Confluent’s new license is very similar to the Apache 2.0 except for a clear restriction on providing KSQL and several other components as cloud services.
On Friday, Confluent announced that it is changing the license for some of the components of Confluent Platform from Apache 2.0 to the Confluent Community License. The move is apparently to prevent large clouds from using its software to make their own profits.
This new license is very much like Apache 2.0 in the sense that it allows to freely download, modify, and redistribute the code, but it doesn’t allow user to provide the software as a SaaS offering.
“What this means is that, for example, you can use KSQL however you see fit as an ingredient in your own products or services, whether those products are delivered as software or as SaaS, but you cannot create a KSQL-as-a-service offering,” Confluent co-founder and CEO Jay Kreps explains in a blog post.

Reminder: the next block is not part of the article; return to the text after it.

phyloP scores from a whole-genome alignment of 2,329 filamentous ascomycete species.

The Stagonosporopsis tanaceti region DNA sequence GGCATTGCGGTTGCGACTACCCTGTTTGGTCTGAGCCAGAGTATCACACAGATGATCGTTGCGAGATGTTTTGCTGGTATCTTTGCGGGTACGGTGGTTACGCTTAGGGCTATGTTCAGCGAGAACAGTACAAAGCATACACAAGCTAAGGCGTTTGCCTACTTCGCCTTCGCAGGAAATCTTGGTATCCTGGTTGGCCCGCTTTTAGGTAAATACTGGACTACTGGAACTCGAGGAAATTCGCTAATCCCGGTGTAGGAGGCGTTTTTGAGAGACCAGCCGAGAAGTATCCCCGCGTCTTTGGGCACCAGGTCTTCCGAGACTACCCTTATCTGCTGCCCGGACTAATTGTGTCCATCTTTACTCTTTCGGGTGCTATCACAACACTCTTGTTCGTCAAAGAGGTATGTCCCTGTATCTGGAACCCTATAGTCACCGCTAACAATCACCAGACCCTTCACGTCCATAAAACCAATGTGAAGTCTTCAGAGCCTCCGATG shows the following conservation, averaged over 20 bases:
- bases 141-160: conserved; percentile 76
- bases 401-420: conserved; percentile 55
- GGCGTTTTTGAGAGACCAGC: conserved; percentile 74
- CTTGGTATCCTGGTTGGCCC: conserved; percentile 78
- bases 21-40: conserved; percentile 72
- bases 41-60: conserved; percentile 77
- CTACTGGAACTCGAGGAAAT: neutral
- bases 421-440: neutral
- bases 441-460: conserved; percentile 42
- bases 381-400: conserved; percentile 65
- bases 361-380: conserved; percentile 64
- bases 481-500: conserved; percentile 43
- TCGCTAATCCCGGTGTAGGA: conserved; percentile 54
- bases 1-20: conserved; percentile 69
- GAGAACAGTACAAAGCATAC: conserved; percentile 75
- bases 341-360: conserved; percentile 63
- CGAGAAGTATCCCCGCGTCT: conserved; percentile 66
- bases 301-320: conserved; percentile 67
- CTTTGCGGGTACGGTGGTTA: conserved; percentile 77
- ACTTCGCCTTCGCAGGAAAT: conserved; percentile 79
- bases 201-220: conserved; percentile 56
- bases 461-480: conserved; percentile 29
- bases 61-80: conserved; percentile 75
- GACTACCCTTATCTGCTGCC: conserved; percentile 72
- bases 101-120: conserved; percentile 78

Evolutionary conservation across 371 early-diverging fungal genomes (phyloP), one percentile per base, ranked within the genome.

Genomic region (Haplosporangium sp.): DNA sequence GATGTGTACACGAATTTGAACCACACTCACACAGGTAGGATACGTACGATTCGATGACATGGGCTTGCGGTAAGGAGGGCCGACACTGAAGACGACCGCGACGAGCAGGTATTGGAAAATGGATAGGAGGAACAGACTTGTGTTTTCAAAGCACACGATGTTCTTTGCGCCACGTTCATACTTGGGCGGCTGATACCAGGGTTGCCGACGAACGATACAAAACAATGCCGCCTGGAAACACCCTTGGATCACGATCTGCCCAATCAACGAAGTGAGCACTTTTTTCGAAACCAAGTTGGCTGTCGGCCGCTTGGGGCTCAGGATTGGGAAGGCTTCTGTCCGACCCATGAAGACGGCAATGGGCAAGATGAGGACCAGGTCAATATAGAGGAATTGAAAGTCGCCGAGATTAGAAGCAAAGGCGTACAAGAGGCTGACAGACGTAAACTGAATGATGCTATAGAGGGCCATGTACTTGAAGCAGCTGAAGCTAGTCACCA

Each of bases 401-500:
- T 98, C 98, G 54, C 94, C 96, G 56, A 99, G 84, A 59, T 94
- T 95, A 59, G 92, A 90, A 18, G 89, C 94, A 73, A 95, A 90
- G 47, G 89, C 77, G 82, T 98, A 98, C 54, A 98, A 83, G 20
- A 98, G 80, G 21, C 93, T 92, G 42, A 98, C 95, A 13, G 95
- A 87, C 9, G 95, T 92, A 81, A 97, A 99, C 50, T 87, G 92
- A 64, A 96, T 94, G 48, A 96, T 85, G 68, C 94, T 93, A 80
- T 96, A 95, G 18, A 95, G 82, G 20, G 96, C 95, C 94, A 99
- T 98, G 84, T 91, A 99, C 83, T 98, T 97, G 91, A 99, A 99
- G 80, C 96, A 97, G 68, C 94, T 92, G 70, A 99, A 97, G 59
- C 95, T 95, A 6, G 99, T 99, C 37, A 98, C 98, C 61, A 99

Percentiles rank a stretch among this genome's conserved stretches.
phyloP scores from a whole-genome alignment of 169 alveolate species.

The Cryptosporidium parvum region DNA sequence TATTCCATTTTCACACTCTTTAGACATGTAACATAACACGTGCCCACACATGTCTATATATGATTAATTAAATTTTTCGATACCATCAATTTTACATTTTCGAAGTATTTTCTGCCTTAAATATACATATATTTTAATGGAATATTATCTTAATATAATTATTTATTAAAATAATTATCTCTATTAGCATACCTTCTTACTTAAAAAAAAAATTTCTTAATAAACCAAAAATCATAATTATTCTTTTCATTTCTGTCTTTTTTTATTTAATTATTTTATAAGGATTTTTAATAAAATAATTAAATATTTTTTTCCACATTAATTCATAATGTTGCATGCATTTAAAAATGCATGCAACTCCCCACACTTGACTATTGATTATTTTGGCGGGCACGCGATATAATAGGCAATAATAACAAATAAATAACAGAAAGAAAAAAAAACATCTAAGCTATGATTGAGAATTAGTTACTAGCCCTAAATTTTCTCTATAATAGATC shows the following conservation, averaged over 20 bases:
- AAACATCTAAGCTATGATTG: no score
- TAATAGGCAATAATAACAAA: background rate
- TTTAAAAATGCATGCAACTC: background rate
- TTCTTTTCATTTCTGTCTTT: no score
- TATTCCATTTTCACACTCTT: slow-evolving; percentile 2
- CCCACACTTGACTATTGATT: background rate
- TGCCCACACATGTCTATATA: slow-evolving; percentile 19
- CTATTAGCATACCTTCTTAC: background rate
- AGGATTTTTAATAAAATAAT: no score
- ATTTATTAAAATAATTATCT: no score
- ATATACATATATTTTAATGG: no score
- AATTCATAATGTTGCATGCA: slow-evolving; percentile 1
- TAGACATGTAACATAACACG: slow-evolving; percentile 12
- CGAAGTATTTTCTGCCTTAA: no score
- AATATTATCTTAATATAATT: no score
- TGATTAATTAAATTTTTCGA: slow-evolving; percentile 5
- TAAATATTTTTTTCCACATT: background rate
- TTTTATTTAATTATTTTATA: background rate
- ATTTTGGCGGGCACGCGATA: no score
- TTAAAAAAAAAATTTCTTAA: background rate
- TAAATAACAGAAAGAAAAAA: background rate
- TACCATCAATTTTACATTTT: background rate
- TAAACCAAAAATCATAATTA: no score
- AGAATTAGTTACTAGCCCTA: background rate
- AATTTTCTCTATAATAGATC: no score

However, it does not change anything about Apache Kafka, the widely used open-source data-streaming project. It still remains under the Apache 2.0 license.
Necessary step to build sustainable business
The move came after Amazon Web Services unveiled a managed version of Kafka at re:Invent 2018 last month.
Jay Kreps calls their new move ‘a necessary step,’ and says that it will let them continue to invest heavily in code that they distribute for free, while sustaining a healthy business that funds this investment.
He explains, “In a world in which data systems are delivered as on-premises software, we as an industry have figured out how to build sustainable companies that can drive this kind of virtuous cycle. It isn’t easy, but starting a company never is. In that model, we’ve found that permissive open source licensing such as Apache 2.0 can be the major component of a thriving software offering that sustains a healthy business. However, the world has significantly changed with the rise of cloud offerings that provide this kind of software as a service. In this new world, the cloud providers have significant advantages: they control the pricing of all resources a service provider will use and can tightly integrate their own services across all their offerings.”
Over the last six months, three open-source tech companies, Confluent being the latest, have set restrictions on usage of software. Earlier this year, Redis and MongoDB took similar moves.